I’m making a pretty huge snafu (I think that’s a word) by posting this race report out of chronological order—a first for this blog—but I wrote this a few weeks ago so I might as well share it. Because it doesn’t count if you don’t tell someone about it, publicly.
There’s not always a home course advantage when it comes to triathlon. Knowledge isn’t always power. For example, knowing what lies ahead might be a disadvantage in some scenarios; if you’re suffering and you know exactly how long a climb is, there isn’t any room for hope that the top might be right around the corner. Another detractor of racing at home is the lack of preparation that getting to the race takes. There isn’t as much weight behind finishing, or at least finishing strong, when you live three miles from the middle of the run course. That’s what happened last year—I was on an extremely off day and I just pulled the plug five miles into the bike leg. I probably extended my life by five years since the air quality index was 190 that day, so I’m not complaining.
Anyways, I vowed to at least finish the damn race today. If nothing else, it would be a good training day for Embrunman in nine days time.
After a very average swim, during which I almost had to stop and breaststroke at 200 meters because I was so out of breath (thought: it should be called breathstroke), I entered T1 a few seconds behind Tripp Hipple. He darted away into the distance as I staggered up the dock like a dumbfound walrus realizing I could somehow, despite physics, stand and balance on two feet. If I hadn’t been so slow through transition, Tripp and I would have made a good fighting force on the bike. But I found myself alone by the time I was on my bike, in 19th place or so.
At the first turnaround, maybe three miles into the bike, it appeared that I was four minutes behind the leaders. Not a great start to the day. I’d lost almost a full minute catching my breath. (Still haven’t found it). But four minutes wasn’t un-closeable. I was somewhat confident I could still catch everyone up the road. It took a while for my legs to recover from dragging lifelessly two feet below the surface of the water for the past half hour (shouldn’t they have been fully rested?), but I eventually began passing people. At the top of Neva Road I heard I was 2:45 down. Or maybe 3:45. I wasn’t sure. But it was less than four minutes.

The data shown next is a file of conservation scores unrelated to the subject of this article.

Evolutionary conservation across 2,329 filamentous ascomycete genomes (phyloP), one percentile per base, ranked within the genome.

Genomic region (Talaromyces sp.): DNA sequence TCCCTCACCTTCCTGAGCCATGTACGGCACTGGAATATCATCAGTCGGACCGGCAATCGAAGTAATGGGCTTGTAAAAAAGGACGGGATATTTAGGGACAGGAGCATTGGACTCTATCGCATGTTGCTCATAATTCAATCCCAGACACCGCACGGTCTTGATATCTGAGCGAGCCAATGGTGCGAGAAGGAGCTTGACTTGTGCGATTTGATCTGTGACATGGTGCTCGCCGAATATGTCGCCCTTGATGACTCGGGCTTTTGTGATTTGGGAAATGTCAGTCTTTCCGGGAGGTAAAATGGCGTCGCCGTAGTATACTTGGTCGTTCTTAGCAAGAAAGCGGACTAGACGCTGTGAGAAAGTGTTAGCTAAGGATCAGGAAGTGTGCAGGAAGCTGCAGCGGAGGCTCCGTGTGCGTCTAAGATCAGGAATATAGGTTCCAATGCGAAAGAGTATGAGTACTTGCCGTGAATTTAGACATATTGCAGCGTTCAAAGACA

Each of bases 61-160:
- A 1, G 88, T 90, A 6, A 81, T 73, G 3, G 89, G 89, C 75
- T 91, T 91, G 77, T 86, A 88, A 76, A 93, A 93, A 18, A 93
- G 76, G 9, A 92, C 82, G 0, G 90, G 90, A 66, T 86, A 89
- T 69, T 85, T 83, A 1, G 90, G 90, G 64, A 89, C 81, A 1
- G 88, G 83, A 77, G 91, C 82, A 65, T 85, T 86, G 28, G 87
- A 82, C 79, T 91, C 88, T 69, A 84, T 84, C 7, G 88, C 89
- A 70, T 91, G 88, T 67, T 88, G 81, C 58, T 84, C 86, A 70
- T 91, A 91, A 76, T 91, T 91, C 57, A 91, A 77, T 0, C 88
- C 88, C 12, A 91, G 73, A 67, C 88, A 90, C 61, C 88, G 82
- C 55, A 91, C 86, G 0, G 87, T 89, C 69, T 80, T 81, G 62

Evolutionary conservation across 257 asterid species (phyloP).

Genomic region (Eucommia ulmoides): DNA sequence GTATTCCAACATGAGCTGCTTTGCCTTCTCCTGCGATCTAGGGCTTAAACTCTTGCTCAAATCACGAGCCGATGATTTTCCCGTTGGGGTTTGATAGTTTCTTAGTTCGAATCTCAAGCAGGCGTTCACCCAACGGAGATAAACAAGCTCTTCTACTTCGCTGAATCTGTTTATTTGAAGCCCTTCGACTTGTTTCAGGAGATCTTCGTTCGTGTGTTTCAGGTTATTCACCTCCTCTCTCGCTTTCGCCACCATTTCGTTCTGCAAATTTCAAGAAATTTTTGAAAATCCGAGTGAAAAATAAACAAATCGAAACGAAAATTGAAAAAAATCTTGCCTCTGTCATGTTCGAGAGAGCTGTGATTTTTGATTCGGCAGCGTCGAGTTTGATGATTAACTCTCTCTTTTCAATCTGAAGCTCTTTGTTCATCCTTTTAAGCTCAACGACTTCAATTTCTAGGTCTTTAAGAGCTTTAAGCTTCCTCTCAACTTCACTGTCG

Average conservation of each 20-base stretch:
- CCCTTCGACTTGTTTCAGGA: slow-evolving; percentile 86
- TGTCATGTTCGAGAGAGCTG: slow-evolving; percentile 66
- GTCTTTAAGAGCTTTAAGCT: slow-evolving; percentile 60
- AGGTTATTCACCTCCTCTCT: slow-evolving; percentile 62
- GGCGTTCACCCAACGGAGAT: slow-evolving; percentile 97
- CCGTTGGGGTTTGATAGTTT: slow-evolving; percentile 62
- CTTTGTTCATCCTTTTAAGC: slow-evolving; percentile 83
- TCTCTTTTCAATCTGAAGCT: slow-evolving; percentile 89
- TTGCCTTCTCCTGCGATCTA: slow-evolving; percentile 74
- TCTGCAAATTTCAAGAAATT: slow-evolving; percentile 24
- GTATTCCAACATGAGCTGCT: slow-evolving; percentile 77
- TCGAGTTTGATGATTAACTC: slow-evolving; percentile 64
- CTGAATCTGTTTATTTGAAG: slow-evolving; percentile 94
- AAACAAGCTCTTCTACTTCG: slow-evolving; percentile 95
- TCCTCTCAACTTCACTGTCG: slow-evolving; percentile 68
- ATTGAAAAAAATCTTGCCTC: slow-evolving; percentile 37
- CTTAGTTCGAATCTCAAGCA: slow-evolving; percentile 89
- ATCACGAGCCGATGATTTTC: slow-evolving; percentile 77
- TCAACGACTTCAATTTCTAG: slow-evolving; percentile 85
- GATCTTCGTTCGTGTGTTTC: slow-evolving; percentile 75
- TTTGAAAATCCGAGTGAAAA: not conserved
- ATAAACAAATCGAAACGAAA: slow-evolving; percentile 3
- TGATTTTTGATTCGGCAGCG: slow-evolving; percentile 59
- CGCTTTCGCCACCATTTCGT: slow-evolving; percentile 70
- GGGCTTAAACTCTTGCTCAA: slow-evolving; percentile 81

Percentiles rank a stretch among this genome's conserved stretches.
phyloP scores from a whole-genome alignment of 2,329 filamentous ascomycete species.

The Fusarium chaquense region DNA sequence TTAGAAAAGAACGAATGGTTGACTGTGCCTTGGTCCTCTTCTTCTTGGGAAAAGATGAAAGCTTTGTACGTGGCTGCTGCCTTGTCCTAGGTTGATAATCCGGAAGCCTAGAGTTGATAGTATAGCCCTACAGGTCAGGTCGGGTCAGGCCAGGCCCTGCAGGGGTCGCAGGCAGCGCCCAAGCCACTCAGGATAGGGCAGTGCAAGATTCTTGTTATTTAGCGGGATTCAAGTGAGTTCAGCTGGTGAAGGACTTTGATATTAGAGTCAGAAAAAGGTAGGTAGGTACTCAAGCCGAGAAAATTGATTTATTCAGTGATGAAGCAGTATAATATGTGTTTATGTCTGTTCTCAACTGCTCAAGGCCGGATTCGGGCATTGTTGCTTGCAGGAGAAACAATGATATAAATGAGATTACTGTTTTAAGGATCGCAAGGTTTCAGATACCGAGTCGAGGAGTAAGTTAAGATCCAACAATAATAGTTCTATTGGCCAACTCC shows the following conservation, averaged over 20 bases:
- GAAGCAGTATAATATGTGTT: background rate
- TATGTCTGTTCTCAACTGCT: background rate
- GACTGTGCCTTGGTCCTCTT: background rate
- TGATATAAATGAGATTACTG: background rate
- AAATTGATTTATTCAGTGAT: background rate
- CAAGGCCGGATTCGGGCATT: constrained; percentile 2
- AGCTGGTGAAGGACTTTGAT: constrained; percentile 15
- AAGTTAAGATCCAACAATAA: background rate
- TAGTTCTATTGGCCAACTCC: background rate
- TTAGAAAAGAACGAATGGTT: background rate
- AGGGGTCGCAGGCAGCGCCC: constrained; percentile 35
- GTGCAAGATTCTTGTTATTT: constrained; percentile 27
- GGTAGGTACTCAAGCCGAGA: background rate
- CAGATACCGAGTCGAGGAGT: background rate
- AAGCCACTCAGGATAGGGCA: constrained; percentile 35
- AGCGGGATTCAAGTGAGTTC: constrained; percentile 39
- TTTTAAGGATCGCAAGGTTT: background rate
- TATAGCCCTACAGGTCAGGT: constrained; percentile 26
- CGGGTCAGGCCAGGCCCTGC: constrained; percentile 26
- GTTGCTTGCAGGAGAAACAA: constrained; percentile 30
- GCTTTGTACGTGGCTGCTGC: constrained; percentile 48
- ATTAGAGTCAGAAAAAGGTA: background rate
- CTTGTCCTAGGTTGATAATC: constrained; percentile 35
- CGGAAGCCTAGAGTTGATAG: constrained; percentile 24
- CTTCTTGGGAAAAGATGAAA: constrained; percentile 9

There was no pacing to be done. I just went pretty much as hard as I could, incapable of putting in a sharp effort to catch the lead group, but diesel enough to keep plugging along.
By the top of Hygiene—roughly two-thirds of the way through the bike—I’d inched my way through the field and the gap to the leaders was down to 1:15. The group of five included Hoffman, Metzler, Hipple, and two ITU guys I didn’t know: Andrie and Sharpe. The catch was imminent, but it didn’t appear that I’d be coming off the bike with any sort of sizable gap—a bit of a problem because I only started running four weeks ago due to a knee injury from earlier this summer (the reason I didn’t attempt to finish Oregon 70.3).
I ended up with about a 50 second lead off the bike (Tripp was right there with me but he had to serve a five minute penalty) and I set out on the run with the rest of those guys breathing down my neck. As usual, the first few miles of the run were dominated by chest cramps and near-hyperventilation from asthma. I looked at my watch with dread at the near-walking pace I was setting. It wasn’t much faster than my goal marathon pace for Embrun coming up next week. Andrie passed me. Then Sharpe. Then Metzler. I tried to use each of them, but my legs and my head weren’t the problem. My lungs just wouldn’t cooperate.
My breathing issues didn’t fade until mile seven, at which point I was already down to 6th place. Then, all of a sudden, I found that I could draw in and expel air again. I picked up the pace and held onto 6th, unintentionally negative-splitting the hell out of the half marathon (first 7 miles were 6:30 minutes/mile and the last 6 miles were 6:05 minutes/mile).
While I was hoping for a podium (and secretly a win), I’m pretty content with how the race went. My bike fitness is pretty good right now, especially for longer stuff, and I think my legs will be able to handle a slow marathon next week in France. Looking at past results, a strong ride backed up by a three-hour marathon would put me on the podium.
More importantly than what this race means for Embrunman, it felt good to just be in the mix again, and have some type of impact on the race. It’s been a while.